INTRODUCTION

On the first night of Playhouse Festival, Borgore was the final EDM act to close out the evening after Vicetone (read our interview with them here).   We’ve seen a lot of great artists perform in South Korea, but Borgore’s set was one of the best we’ve heard in a long time.  Featuring a lot of tunes from his upcoming Buygore album release, the music generated a lot of excitement and energy in the crowd.  Drop for drop, the set was solid from start to end and we couldn’t wait to get backstage afterwards to interview the man behind the decks.  Keep reading to catch a glimpse into the life of one of the highest ranking DJs in the world.  Here’s ElectRow’s Borgore interview from the Playhouse Festival in South Korea:

BORGORE INTERVIEW

2014 is almost done, what are you proud of and what have you done?

I released an album, my first album.  I got number one on iTunes in dance, which is for me…can not be more thankful for that. Other than that, that was probably the highlight of my year.  Also, I discovered a lot of new artists and became new friends with like my best friend, Dan Farber.  We just feed off each other musically as well…It was [an] incredible year, as far as that. I also got number 41 on DJ Mag, which is my first entry to DJ Mag, and I went that high. It was…I don’t know.  I am just thankful.

Where were you when you found out? Can you tell us the story?

St. Louis. I was taking a shit while I found out.

You said you discovered a lot of new artists.  Is there a particular thing you are looking forward to?

So, what I am looking forward to in 2015 — I release another album in January.  I played a lot of tunes from the album today.  So, I have my label Buygore, and it’s collaborations with all the artists on the label.  Every song is a collaboration with different artist[s], therefore it’s a different genre, a different sound.  But all together it sounds very Borgore ‘cuz I had a big part of every song.

So is that how you’re going to start off 2015? Going strong right from the beginning?

Dude, honestly, I write 2 to 3 songs a week.  Some of the songs I’ve written [sic] two years ago are just now being released.  2015 is going to be just a lot of my songs. Like 2014, I was releasing a song almost every month.  I think that social media wise, I am pretty strong, but what’s most important is, you’re an artist.  You have to make your  art.  Before your social media, before…anything, you just have to be consistent with producing your art.

You started off as drummer, right?

Correct, a drummer and I played saxaphone for 12 or 13 years.  I was playing Jazz.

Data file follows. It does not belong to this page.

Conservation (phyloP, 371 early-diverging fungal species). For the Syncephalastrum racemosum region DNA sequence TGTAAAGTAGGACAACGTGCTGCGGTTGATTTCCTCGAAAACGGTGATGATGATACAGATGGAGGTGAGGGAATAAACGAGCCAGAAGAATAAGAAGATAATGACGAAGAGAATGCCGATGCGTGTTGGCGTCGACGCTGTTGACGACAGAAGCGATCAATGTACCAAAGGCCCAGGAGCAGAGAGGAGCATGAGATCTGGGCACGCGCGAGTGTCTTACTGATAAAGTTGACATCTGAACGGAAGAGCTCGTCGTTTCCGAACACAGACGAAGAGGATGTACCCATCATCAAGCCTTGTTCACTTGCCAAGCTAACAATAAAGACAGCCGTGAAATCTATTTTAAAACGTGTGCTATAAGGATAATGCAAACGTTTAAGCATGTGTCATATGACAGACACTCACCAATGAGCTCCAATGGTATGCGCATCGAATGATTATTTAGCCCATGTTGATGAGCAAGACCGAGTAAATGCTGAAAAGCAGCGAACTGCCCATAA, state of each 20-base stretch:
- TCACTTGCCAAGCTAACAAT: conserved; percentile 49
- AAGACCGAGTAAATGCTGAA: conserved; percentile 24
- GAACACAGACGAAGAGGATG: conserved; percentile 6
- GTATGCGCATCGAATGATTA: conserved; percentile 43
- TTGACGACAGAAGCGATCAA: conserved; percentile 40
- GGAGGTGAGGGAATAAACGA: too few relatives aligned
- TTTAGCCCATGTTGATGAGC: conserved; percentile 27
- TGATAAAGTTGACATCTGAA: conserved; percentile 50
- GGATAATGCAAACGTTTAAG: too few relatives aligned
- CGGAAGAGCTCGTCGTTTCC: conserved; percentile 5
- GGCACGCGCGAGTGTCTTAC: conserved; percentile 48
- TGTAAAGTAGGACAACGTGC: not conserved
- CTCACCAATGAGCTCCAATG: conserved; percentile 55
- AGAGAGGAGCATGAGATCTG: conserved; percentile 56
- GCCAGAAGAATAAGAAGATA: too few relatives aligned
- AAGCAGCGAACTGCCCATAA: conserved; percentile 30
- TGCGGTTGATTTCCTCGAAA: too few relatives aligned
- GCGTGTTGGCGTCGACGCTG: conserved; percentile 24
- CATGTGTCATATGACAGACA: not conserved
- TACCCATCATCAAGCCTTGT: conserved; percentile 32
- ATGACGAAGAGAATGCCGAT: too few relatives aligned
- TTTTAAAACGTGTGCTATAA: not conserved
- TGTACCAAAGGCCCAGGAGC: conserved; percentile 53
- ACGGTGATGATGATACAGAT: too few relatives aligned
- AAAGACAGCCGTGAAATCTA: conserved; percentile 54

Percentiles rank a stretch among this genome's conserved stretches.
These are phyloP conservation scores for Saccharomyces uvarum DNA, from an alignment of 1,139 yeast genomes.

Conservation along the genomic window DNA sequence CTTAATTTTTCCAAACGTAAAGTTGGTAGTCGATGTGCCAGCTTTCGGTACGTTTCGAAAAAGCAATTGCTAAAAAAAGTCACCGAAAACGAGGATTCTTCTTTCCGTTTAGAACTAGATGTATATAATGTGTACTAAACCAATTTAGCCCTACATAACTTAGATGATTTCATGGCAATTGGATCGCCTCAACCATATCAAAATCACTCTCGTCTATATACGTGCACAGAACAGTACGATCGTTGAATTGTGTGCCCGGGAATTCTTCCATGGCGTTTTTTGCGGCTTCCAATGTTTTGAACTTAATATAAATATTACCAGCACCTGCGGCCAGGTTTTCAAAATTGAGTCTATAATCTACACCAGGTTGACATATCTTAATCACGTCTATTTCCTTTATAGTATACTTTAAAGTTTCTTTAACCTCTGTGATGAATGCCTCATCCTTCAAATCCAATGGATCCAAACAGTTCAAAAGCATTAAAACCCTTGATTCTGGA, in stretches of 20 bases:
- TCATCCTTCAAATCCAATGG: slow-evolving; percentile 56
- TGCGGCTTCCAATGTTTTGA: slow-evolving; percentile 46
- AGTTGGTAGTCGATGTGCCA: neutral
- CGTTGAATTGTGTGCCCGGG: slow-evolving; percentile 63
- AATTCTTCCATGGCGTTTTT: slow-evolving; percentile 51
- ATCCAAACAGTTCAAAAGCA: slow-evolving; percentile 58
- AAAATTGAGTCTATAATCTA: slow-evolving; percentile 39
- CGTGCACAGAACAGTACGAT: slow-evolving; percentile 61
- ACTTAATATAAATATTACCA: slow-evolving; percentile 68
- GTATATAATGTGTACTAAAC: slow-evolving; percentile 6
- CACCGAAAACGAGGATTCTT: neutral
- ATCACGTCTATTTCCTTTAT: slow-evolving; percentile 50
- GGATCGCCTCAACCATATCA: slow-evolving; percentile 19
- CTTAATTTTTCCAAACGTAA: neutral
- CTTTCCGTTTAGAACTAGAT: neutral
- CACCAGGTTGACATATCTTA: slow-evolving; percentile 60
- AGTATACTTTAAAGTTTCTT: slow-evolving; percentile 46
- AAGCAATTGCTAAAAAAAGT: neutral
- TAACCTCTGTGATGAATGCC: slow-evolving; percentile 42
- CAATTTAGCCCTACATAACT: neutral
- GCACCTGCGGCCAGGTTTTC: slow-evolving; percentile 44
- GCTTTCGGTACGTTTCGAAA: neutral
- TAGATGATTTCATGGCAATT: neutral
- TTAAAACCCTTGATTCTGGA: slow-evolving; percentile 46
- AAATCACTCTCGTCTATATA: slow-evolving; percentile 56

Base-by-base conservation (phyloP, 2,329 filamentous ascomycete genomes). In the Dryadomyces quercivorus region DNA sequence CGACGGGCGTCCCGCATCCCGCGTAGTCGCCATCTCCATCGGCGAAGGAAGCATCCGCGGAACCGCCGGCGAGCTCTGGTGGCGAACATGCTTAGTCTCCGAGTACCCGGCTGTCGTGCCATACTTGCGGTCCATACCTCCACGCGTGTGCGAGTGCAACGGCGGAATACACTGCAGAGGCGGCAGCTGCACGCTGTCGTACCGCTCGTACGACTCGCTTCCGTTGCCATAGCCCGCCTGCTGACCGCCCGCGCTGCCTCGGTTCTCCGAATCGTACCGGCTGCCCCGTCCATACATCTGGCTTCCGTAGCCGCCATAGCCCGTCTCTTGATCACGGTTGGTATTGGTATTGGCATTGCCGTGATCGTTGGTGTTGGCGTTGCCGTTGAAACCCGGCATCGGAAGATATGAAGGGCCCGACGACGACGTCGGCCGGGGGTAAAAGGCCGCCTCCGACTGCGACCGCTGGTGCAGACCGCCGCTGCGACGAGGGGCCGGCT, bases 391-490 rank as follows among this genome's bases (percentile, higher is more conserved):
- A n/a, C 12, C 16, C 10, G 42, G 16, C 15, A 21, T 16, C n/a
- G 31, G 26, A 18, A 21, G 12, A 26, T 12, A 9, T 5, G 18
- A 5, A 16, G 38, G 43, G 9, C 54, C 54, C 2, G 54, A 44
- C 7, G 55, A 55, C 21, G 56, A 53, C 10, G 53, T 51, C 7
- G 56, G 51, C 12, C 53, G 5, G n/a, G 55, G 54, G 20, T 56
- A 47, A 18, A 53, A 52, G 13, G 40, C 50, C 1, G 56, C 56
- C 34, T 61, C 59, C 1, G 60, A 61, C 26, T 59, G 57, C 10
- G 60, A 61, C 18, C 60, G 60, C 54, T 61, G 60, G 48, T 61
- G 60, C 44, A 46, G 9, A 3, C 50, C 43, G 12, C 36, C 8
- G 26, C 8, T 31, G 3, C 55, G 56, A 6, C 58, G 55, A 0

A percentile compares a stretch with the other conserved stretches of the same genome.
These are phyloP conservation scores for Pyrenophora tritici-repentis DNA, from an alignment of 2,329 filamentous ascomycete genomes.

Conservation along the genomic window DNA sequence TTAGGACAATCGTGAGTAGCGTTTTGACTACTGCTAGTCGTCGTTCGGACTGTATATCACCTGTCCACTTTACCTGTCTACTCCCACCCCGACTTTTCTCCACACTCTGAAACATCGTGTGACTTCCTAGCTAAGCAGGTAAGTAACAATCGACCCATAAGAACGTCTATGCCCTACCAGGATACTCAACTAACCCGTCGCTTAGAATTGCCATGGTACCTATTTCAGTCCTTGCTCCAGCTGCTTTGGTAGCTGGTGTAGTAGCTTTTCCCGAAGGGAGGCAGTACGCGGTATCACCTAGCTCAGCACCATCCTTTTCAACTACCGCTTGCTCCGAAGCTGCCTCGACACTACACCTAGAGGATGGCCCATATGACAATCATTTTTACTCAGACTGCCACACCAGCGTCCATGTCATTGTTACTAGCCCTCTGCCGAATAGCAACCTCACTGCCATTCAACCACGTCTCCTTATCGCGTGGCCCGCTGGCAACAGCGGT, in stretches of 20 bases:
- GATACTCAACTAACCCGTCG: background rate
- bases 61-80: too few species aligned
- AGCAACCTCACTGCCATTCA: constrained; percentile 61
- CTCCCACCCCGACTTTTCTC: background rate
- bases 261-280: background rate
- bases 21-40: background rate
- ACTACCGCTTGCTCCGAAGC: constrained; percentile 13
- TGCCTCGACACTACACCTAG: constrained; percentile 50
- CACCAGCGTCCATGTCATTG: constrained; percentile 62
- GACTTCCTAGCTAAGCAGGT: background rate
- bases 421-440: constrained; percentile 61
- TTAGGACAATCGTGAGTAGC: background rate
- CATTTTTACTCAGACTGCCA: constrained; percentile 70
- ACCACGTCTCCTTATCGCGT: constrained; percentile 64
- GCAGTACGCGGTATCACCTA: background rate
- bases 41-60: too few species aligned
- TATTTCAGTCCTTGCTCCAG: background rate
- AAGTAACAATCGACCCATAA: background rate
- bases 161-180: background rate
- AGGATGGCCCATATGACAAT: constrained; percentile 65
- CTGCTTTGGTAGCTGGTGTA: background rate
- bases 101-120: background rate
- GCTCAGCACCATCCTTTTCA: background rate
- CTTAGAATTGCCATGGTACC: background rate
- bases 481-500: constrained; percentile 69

Does that carry over?

100%, but its not even that. It’s more of just…I have knowledge in music that a lot of people lack.  I know complex harmonies. I know how to arrange for 17 horns.  It’s things that really  help when you make music.  A lot of time[s], I’ll hear people writing songs and the melody is off key or things like this.  It’s just ‘What’s going on?’.

So does it anger you a bit that people get away with that?

I’ll tell you what. There’s a couple of song[s]…I think the biggest song of 2013 — I’m not gonna say what song it is, but the build up is in F minor and then it drops to a B flat minor  melody over a[n] F flat minor harmony.  And it sounds so weird to me.  And the first time I heard it, I was like, ‘There’s no way this tune is gonna become big,’ and it became huge.  So, I think what I know is a blessing and curse, as well, because there is a lot of things that people do…they just don’t understand what they are doing [and] it becomes amazing.  I would never think of doing something like that.  It just doesn’t sound right to me, but now I love that song. Or there’s another really big hip-hop track right now that is in G minor and the sub is in D minor, and just, for me, it’s like ‘How’s that even work?’  But it works.  It sounds amazing.

Sorry that I went deep with the theory.

 No, that’s something a lot of our readers are interested in.  What do you think is the most important production tip you could give us.

…The beautiful thing about being a kid today, is having the opportunity to learn whatever the f**k you want, and it’s just a click away.  You just Google it.  BAM! It’s there.  YouTube it.  It’s there.  When we grew up, we didn’t have that sh*t.  I had to buy books.  I had to go to people to teach me.  I think that the kids today need to realize how it’s important to learn and you have all the tools.  So go on YouTube.  Learn theory…Dude, I Google ‘how to make Borgore bass’ just to see how people make my bass, so maybe I’ll learn new ways to do it.  Producers that I like, I’ll watch tutorials…people are trying to do them as well.  I’ll watch all day.  I’ll learn.  That’s what I do.  I’ll just sit on YouTube and learn.

So take advantage of the internet?

100%

CONCLUSION

Not only was Borgore’s set top-notch, he was also a fascinating guy to sit down and chat with.  We appreciate the opportunity and want to thank everyone involved!  Don’t forget to check out our coverage of the entire Playhouse Festival, as well as the photo gallery.  We’ve got several more interviews, so keep checking back to ElectRow.com!